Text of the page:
Wednesday Wins

Netflix’s Wednesday Wins With Jenna Ortega Front and Center

While each episode includes “woe” in its title, it definitely isn’t a word that can be used to describe this series. Instead, try morbid, campy, and most certainly, entertaining. This Tim Burton-produced creation is the brainchild of filmmakers Alfred Gough and Miles Millar, both of Smallville and The Shannara Chronicles fame. Those creative powers collide in this latest Netflix creation with titular character being brought to life by the acting talents of Jenna Ortega.

Along with Ortega are Catherine Zeta-Jones, Luis Guzmán, Riki Lindhome, Gwendoline Christie, Fred Armisen, Christina Ricci, Joy Sunday, Emma Myers, Percy Hynes White, Hunter Doohan, and Jamie McShane. This cast comes together for a show that offers teen angst, love triangles, twists and turns, dark forces, and plenty of snaps.

Wednesday Addams is just your average, everyday teenager who loves the extraordinarily morbid, dark, and morose. Fitting in at high school has never been Wednesday’s vibe. But when she’s kicked out of her high school for seeking revenge against her brother Pugsley’s bullies, she transfers to her Nevermore Academy where she’s more like her fellow classmates than ever before. At her parents’ alma mater, Wednesday has to adapt to her new environment, while balancing solving a decades-long murder mystery involving her parents and protecting her fellow classmates from a monstrous menace. 

Wednesday. (L to R) Luis Guzma?n as Gomez Addams, Catherine Zeta-Jones as Morticia Adams in episode 101 of Wednesday. Cr. Courtesy of Netflix © 2022

Ortega is in every sense of the word a “scream queen”. So it shouldn’t come as a surprise that she would effectively body this role. Her deadpan humor is miles away from the light-hearted characters Ortega tends to play, but the challenge was accepted and executed beautifully in her portrayal of the Addams family’s eldest child. Additionally, Christie and Armisen deliver scene-stealing roles as Nevermore Academy principal Larissa Weems and Uncle Fester respectively. 

While the acting from some of the supporting characters walks the fine line of being cast within a CW property rather than a Netflix show, Wednesday is ultimately saved by its unique setting, nostalgia, intricate character relationships, and Ortega’s acting. It’s easy to compare Wednesday to other dark teenage dramedies like Riverdale or Chilling Adventures of Sabrina where there are dark forces, contentious parental-child relationships, and teenage drama all around. Still, Tim Burton’s dark and whimsical imprint separates this show from its contemporaries.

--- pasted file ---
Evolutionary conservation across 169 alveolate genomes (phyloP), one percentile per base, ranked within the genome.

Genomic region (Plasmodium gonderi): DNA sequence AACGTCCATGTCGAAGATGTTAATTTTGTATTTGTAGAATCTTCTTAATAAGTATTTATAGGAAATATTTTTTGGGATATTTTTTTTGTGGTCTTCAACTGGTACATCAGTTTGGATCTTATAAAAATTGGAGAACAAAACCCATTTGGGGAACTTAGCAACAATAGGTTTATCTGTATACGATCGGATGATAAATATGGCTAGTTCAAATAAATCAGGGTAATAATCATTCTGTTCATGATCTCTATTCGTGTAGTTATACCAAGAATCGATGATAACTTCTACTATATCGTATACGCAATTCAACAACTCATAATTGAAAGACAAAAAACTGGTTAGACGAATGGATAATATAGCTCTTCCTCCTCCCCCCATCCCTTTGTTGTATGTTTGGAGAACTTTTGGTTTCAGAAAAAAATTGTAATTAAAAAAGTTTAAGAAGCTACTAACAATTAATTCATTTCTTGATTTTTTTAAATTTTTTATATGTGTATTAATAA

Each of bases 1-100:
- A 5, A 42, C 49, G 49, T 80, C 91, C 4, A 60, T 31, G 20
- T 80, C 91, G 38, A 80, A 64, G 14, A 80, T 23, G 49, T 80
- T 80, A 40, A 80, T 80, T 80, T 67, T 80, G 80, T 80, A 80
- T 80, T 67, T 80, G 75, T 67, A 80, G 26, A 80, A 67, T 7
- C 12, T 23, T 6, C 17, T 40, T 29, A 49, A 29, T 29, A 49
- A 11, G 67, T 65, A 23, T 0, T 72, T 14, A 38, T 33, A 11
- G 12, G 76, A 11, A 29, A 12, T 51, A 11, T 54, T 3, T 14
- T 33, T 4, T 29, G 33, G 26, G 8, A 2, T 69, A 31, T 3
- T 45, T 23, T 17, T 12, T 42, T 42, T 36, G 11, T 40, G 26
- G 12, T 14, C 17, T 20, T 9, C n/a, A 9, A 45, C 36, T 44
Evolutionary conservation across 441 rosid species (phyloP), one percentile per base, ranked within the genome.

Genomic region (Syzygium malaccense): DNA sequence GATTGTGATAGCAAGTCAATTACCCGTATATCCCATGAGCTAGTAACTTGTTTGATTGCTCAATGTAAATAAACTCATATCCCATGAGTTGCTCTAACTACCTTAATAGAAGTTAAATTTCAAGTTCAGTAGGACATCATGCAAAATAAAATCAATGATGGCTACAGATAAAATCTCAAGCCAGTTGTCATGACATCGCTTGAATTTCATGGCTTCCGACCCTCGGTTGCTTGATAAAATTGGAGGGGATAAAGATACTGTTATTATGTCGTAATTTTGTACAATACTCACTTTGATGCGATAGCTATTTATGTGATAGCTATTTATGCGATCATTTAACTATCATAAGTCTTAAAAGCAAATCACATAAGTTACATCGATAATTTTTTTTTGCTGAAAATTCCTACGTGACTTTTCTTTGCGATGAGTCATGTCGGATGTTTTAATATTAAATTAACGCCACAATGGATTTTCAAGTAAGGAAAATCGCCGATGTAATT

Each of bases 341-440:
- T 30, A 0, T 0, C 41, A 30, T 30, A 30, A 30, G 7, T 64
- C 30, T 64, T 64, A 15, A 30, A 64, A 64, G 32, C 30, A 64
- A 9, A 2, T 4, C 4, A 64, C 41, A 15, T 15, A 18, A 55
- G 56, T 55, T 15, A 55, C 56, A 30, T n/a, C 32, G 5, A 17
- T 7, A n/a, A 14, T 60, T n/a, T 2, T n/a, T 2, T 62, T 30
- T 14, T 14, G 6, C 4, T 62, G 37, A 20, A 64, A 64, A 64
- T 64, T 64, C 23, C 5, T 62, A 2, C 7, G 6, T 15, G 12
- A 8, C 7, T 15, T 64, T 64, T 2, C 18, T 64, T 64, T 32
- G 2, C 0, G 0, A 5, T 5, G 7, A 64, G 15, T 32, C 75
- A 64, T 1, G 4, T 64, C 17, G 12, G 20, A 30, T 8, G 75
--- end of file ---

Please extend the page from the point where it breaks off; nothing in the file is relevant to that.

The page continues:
The dark and zany series is visually appealing. Victorian and gothic elements are superimposed on a cookie-cutter, suburban background serving as a wonderful element to the series. With Nevermore Academy scenes, it’s easy to get lost within the show. Additionally, the costuming, specifically the titular character’s, is to die for and blends Gen Z styles with The Addams Family flair. 

Wednesday. Gwendoline Christie as Larissa Weems in episode 104 of Wednesday. Cr. Courtesy of Netflix © 2022

Teenage dramas are leaving the millennial generation and becoming more and more Gen Z focused. To witness a Wednesday Addams, a character who has been brought to the screen for various generations, encompassing a Gen Z vibe with the rest of her peers is a refreshing spark within the series. And while the show isn’t trying to be like the original series, nor the 1991 movie, you can feel the nostalgia from both within Wednesday, as it traverses down its own path. While the show the travels down this path slowly in the first few episodes, it quickly finds its stride from here on out

Wednesday focuses on being an outsider and reclaiming it as a means of consistently being who you are, even when subjected to societal pressure not to be. Many viewers, younger and older, will be able to relate to that. Also, with a more racially diverse cast than its predecessors, including having the lead being a Brown Latina, as opposed to having Castilian roots, adds an element to the story of Wednesday Addams that isn’t present within other Addams Family properties. 

But it’s not just Addams family members that don’t have to be white, sirens, vampires, and werewolves get to be Brown and Black as well. This is a far cry from only having Raúl Juliá as that live-action representation within the The Addams Family universe. Also, these same beings also don’t have to be straight. While we have a queer couple who are parents to one of Nevermore Academy’s brightest, we don’t have any prominent queer storylines in this season. 

Wednesday. Fred Armisen as Uncle Fester in episode 107 of Wednesday. Cr. Vlad Cioplea/Netflix © 2022Wednesday

While queer storylines aren’t featured as heavily within season one of this series, the notion of being an outsider, the queer icon status of the character Morticia Addams, and the queer 90s nostalgia brought to the screen by actress Christina Ricci (who portrayed Wednesday in the 1991 The Addams Family film) still resonates with queer people. If season two is around the corner, we’ll keep our fingers crossed for LGBTQ+ storylines.

Still, Wednesday is as entertaining as its The Addams Family franchise predecessors. With Ortega leading the cast and revitalizing a character from one of TV’s most famous families, Wednesday is in good hands. We can give two snaps to that. 

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